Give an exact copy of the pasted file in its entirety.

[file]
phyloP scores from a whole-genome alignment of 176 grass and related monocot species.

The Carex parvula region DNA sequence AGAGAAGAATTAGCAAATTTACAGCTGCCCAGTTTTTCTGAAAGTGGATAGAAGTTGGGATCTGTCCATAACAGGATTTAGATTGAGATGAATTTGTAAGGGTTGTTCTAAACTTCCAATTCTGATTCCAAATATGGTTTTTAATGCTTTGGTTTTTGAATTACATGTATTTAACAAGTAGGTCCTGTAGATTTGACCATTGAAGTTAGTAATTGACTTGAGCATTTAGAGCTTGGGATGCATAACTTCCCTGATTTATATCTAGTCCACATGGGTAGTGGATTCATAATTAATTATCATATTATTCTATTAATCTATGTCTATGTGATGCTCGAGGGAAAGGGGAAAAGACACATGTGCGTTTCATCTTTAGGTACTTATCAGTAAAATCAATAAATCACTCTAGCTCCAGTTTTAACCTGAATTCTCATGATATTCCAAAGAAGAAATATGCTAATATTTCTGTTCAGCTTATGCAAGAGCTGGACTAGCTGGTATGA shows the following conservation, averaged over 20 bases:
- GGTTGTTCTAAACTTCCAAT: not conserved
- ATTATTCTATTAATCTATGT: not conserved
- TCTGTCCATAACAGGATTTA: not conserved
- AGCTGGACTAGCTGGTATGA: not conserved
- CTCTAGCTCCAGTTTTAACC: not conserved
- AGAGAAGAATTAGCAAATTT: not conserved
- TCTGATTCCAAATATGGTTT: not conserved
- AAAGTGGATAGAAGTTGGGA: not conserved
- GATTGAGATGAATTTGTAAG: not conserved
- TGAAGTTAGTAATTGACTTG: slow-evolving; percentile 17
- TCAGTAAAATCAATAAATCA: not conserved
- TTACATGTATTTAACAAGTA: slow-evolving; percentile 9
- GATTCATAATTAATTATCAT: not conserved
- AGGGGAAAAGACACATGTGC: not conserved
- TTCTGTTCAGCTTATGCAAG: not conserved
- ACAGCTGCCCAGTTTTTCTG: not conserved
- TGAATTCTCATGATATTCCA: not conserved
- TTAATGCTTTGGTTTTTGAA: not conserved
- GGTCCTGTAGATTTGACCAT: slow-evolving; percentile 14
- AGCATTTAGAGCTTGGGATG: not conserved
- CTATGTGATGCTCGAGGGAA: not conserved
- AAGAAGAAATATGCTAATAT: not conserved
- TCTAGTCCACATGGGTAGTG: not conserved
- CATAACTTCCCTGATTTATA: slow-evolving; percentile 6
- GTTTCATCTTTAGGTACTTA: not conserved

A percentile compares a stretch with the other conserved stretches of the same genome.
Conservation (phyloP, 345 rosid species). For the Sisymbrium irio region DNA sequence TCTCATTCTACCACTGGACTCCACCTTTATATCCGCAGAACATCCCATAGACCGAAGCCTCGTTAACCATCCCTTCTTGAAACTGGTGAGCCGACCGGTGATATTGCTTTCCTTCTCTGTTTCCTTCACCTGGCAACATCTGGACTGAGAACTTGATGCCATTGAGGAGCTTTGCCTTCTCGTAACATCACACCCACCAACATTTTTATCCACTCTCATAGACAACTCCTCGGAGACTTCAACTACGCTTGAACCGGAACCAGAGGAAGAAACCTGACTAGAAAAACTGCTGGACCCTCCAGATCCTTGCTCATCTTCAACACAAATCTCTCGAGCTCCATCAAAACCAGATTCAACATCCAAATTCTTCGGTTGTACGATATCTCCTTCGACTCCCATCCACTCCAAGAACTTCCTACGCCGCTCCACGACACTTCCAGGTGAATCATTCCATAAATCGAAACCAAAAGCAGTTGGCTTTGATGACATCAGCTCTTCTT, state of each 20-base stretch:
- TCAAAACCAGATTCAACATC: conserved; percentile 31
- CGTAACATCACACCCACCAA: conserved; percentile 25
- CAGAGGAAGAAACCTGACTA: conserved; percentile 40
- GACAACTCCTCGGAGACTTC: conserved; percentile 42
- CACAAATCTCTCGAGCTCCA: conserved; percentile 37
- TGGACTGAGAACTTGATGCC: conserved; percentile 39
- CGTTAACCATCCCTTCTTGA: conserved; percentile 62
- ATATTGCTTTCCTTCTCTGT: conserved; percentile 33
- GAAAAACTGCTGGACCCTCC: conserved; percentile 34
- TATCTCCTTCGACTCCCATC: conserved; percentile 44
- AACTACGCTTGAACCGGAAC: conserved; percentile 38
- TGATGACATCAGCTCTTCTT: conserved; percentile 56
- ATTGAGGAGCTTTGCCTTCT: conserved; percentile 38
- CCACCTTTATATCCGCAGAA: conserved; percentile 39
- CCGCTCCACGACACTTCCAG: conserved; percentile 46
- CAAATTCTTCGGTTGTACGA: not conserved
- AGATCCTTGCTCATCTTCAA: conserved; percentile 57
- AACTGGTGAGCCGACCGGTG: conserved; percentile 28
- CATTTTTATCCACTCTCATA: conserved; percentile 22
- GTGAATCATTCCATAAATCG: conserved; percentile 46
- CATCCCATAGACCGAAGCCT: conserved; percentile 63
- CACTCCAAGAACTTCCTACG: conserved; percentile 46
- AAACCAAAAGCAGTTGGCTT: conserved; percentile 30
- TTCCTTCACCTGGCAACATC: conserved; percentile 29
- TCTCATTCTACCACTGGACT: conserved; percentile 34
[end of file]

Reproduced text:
phyloP scores from a whole-genome alignment of 176 grass and related monocot species.

The Carex parvula region DNA sequence AGAGAAGAATTAGCAAATTTACAGCTGCCCAGTTTTTCTGAAAGTGGATAGAAGTTGGGATCTGTCCATAACAGGATTTAGATTGAGATGAATTTGTAAGGGTTGTTCTAAACTTCCAATTCTGATTCCAAATATGGTTTTTAATGCTTTGGTTTTTGAATTACATGTATTTAACAAGTAGGTCCTGTAGATTTGACCATTGAAGTTAGTAATTGACTTGAGCATTTAGAGCTTGGGATGCATAACTTCCCTGATTTATATCTAGTCCACATGGGTAGTGGATTCATAATTAATTATCATATTATTCTATTAATCTATGTCTATGTGATGCTCGAGGGAAAGGGGAAAAGACACATGTGCGTTTCATCTTTAGGTACTTATCAGTAAAATCAATAAATCACTCTAGCTCCAGTTTTAACCTGAATTCTCATGATATTCCAAAGAAGAAATATGCTAATATTTCTGTTCAGCTTATGCAAGAGCTGGACTAGCTGGTATGA shows the following conservation, averaged over 20 bases:
- GGTTGTTCTAAACTTCCAAT: not conserved
- ATTATTCTATTAATCTATGT: not conserved
- TCTGTCCATAACAGGATTTA: not conserved
- AGCTGGACTAGCTGGTATGA: not conserved
- CTCTAGCTCCAGTTTTAACC: not conserved
- AGAGAAGAATTAGCAAATTT: not conserved
- TCTGATTCCAAATATGGTTT: not conserved
- AAAGTGGATAGAAGTTGGGA: not conserved
- GATTGAGATGAATTTGTAAG: not conserved
- TGAAGTTAGTAATTGACTTG: slow-evolving; percentile 17
- TCAGTAAAATCAATAAATCA: not conserved
- TTACATGTATTTAACAAGTA: slow-evolving; percentile 9
- GATTCATAATTAATTATCAT: not conserved
- AGGGGAAAAGACACATGTGC: not conserved
- TTCTGTTCAGCTTATGCAAG: not conserved
- ACAGCTGCCCAGTTTTTCTG: not conserved
- TGAATTCTCATGATATTCCA: not conserved
- TTAATGCTTTGGTTTTTGAA: not conserved
- GGTCCTGTAGATTTGACCAT: slow-evolving; percentile 14
- AGCATTTAGAGCTTGGGATG: not conserved
- CTATGTGATGCTCGAGGGAA: not conserved
- AAGAAGAAATATGCTAATAT: not conserved
- TCTAGTCCACATGGGTAGTG: not conserved
- CATAACTTCCCTGATTTATA: slow-evolving; percentile 6
- GTTTCATCTTTAGGTACTTA: not conserved

A percentile compares a stretch with the other conserved stretches of the same genome.
Conservation (phyloP, 345 rosid species). For the Sisymbrium irio region DNA sequence TCTCATTCTACCACTGGACTCCACCTTTATATCCGCAGAACATCCCATAGACCGAAGCCTCGTTAACCATCCCTTCTTGAAACTGGTGAGCCGACCGGTGATATTGCTTTCCTTCTCTGTTTCCTTCACCTGGCAACATCTGGACTGAGAACTTGATGCCATTGAGGAGCTTTGCCTTCTCGTAACATCACACCCACCAACATTTTTATCCACTCTCATAGACAACTCCTCGGAGACTTCAACTACGCTTGAACCGGAACCAGAGGAAGAAACCTGACTAGAAAAACTGCTGGACCCTCCAGATCCTTGCTCATCTTCAACACAAATCTCTCGAGCTCCATCAAAACCAGATTCAACATCCAAATTCTTCGGTTGTACGATATCTCCTTCGACTCCCATCCACTCCAAGAACTTCCTACGCCGCTCCACGACACTTCCAGGTGAATCATTCCATAAATCGAAACCAAAAGCAGTTGGCTTTGATGACATCAGCTCTTCTT, state of each 20-base stretch:
- TCAAAACCAGATTCAACATC: conserved; percentile 31
- CGTAACATCACACCCACCAA: conserved; percentile 25
- CAGAGGAAGAAACCTGACTA: conserved; percentile 40
- GACAACTCCTCGGAGACTTC: conserved; percentile 42
- CACAAATCTCTCGAGCTCCA: conserved; percentile 37
- TGGACTGAGAACTTGATGCC: conserved; percentile 39
- CGTTAACCATCCCTTCTTGA: conserved; percentile 62
- ATATTGCTTTCCTTCTCTGT: conserved; percentile 33
- GAAAAACTGCTGGACCCTCC: conserved; percentile 34
- TATCTCCTTCGACTCCCATC: conserved; percentile 44
- AACTACGCTTGAACCGGAAC: conserved; percentile 38
- TGATGACATCAGCTCTTCTT: conserved; percentile 56
- ATTGAGGAGCTTTGCCTTCT: conserved; percentile 38
- CCACCTTTATATCCGCAGAA: conserved; percentile 39
- CCGCTCCACGACACTTCCAG: conserved; percentile 46
- CAAATTCTTCGGTTGTACGA: not conserved
- AGATCCTTGCTCATCTTCAA: conserved; percentile 57
- AACTGGTGAGCCGACCGGTG: conserved; percentile 28
- CATTTTTATCCACTCTCATA: conserved; percentile 22
- GTGAATCATTCCATAAATCG: conserved; percentile 46
- CATCCCATAGACCGAAGCCT: conserved; percentile 63
- CACTCCAAGAACTTCCTACG: conserved; percentile 46
- AAACCAAAAGCAGTTGGCTT: conserved; percentile 30
- TTCCTTCACCTGGCAACATC: conserved; percentile 29
- TCTCATTCTACCACTGGACT: conserved; percentile 34